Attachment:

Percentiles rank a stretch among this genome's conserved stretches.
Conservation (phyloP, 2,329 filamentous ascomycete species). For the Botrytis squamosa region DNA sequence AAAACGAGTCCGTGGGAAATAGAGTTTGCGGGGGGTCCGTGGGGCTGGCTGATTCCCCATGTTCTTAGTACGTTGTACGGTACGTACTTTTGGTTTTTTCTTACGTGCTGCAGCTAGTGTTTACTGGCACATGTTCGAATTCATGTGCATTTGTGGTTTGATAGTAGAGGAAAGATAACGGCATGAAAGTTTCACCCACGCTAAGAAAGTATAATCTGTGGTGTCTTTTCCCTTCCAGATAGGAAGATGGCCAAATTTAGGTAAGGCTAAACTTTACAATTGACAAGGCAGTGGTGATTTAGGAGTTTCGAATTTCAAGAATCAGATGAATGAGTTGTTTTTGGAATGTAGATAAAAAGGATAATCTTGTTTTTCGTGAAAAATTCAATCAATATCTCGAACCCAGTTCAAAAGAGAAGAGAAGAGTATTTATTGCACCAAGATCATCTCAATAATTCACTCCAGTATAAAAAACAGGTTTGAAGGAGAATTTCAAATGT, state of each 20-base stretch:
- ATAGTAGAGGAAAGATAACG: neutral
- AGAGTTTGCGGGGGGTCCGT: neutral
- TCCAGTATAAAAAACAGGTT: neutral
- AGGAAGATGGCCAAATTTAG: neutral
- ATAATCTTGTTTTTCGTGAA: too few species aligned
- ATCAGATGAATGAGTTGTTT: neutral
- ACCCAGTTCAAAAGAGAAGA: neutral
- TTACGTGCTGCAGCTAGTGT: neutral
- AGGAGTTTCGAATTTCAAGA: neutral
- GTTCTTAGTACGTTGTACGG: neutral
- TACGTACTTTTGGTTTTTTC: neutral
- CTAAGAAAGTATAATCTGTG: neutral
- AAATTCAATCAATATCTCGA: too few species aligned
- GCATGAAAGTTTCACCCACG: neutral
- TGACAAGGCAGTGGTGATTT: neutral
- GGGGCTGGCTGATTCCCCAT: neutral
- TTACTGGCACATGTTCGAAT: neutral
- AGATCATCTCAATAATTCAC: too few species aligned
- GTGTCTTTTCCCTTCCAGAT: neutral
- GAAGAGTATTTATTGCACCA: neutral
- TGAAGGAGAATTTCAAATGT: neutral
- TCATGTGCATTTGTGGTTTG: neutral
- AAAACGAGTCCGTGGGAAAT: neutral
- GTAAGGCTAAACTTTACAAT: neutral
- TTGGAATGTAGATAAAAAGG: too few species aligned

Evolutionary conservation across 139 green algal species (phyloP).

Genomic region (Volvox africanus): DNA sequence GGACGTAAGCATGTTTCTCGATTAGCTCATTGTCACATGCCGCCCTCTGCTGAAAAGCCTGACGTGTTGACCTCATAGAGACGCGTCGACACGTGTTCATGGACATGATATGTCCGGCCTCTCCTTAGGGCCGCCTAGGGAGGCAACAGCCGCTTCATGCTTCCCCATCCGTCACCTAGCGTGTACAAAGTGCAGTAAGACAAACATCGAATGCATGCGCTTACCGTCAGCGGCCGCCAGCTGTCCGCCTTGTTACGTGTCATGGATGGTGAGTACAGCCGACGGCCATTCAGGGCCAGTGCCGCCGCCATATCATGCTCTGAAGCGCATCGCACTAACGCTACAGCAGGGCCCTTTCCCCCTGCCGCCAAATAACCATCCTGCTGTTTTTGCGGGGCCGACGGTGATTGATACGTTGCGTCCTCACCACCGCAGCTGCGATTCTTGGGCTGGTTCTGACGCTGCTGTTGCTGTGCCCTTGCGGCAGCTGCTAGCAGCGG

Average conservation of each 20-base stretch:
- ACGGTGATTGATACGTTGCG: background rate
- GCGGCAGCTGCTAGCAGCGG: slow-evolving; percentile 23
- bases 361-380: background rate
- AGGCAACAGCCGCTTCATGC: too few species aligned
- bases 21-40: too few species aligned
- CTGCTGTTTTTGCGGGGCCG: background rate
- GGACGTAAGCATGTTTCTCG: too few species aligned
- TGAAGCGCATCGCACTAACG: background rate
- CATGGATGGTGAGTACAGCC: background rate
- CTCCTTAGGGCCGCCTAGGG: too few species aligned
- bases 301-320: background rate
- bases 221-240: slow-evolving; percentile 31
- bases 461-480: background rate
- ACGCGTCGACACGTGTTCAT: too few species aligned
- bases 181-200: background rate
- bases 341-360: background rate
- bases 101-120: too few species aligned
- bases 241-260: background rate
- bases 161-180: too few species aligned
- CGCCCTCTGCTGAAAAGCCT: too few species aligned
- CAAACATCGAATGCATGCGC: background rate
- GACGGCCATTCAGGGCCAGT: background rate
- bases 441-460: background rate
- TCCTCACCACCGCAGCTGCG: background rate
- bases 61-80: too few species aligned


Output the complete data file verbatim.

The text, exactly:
Percentiles rank a stretch among this genome's conserved stretches.
Conservation (phyloP, 2,329 filamentous ascomycete species). For the Botrytis squamosa region DNA sequence AAAACGAGTCCGTGGGAAATAGAGTTTGCGGGGGGTCCGTGGGGCTGGCTGATTCCCCATGTTCTTAGTACGTTGTACGGTACGTACTTTTGGTTTTTTCTTACGTGCTGCAGCTAGTGTTTACTGGCACATGTTCGAATTCATGTGCATTTGTGGTTTGATAGTAGAGGAAAGATAACGGCATGAAAGTTTCACCCACGCTAAGAAAGTATAATCTGTGGTGTCTTTTCCCTTCCAGATAGGAAGATGGCCAAATTTAGGTAAGGCTAAACTTTACAATTGACAAGGCAGTGGTGATTTAGGAGTTTCGAATTTCAAGAATCAGATGAATGAGTTGTTTTTGGAATGTAGATAAAAAGGATAATCTTGTTTTTCGTGAAAAATTCAATCAATATCTCGAACCCAGTTCAAAAGAGAAGAGAAGAGTATTTATTGCACCAAGATCATCTCAATAATTCACTCCAGTATAAAAAACAGGTTTGAAGGAGAATTTCAAATGT, state of each 20-base stretch:
- ATAGTAGAGGAAAGATAACG: neutral
- AGAGTTTGCGGGGGGTCCGT: neutral
- TCCAGTATAAAAAACAGGTT: neutral
- AGGAAGATGGCCAAATTTAG: neutral
- ATAATCTTGTTTTTCGTGAA: too few species aligned
- ATCAGATGAATGAGTTGTTT: neutral
- ACCCAGTTCAAAAGAGAAGA: neutral
- TTACGTGCTGCAGCTAGTGT: neutral
- AGGAGTTTCGAATTTCAAGA: neutral
- GTTCTTAGTACGTTGTACGG: neutral
- TACGTACTTTTGGTTTTTTC: neutral
- CTAAGAAAGTATAATCTGTG: neutral
- AAATTCAATCAATATCTCGA: too few species aligned
- GCATGAAAGTTTCACCCACG: neutral
- TGACAAGGCAGTGGTGATTT: neutral
- GGGGCTGGCTGATTCCCCAT: neutral
- TTACTGGCACATGTTCGAAT: neutral
- AGATCATCTCAATAATTCAC: too few species aligned
- GTGTCTTTTCCCTTCCAGAT: neutral
- GAAGAGTATTTATTGCACCA: neutral
- TGAAGGAGAATTTCAAATGT: neutral
- TCATGTGCATTTGTGGTTTG: neutral
- AAAACGAGTCCGTGGGAAAT: neutral
- GTAAGGCTAAACTTTACAAT: neutral
- TTGGAATGTAGATAAAAAGG: too few species aligned

Evolutionary conservation across 139 green algal species (phyloP).

Genomic region (Volvox africanus): DNA sequence GGACGTAAGCATGTTTCTCGATTAGCTCATTGTCACATGCCGCCCTCTGCTGAAAAGCCTGACGTGTTGACCTCATAGAGACGCGTCGACACGTGTTCATGGACATGATATGTCCGGCCTCTCCTTAGGGCCGCCTAGGGAGGCAACAGCCGCTTCATGCTTCCCCATCCGTCACCTAGCGTGTACAAAGTGCAGTAAGACAAACATCGAATGCATGCGCTTACCGTCAGCGGCCGCCAGCTGTCCGCCTTGTTACGTGTCATGGATGGTGAGTACAGCCGACGGCCATTCAGGGCCAGTGCCGCCGCCATATCATGCTCTGAAGCGCATCGCACTAACGCTACAGCAGGGCCCTTTCCCCCTGCCGCCAAATAACCATCCTGCTGTTTTTGCGGGGCCGACGGTGATTGATACGTTGCGTCCTCACCACCGCAGCTGCGATTCTTGGGCTGGTTCTGACGCTGCTGTTGCTGTGCCCTTGCGGCAGCTGCTAGCAGCGG

Average conservation of each 20-base stretch:
- ACGGTGATTGATACGTTGCG: background rate
- GCGGCAGCTGCTAGCAGCGG: slow-evolving; percentile 23
- bases 361-380: background rate
- AGGCAACAGCCGCTTCATGC: too few species aligned
- bases 21-40: too few species aligned
- CTGCTGTTTTTGCGGGGCCG: background rate
- GGACGTAAGCATGTTTCTCG: too few species aligned
- TGAAGCGCATCGCACTAACG: background rate
- CATGGATGGTGAGTACAGCC: background rate
- CTCCTTAGGGCCGCCTAGGG: too few species aligned
- bases 301-320: background rate
- bases 221-240: slow-evolving; percentile 31
- bases 461-480: background rate
- ACGCGTCGACACGTGTTCAT: too few species aligned
- bases 181-200: background rate
- bases 341-360: background rate
- bases 101-120: too few species aligned
- bases 241-260: background rate
- bases 161-180: too few species aligned
- CGCCCTCTGCTGAAAAGCCT: too few species aligned
- CAAACATCGAATGCATGCGC: background rate
- GACGGCCATTCAGGGCCAGT: background rate
- bases 441-460: background rate
- TCCTCACCACCGCAGCTGCG: background rate
- bases 61-80: too few species aligned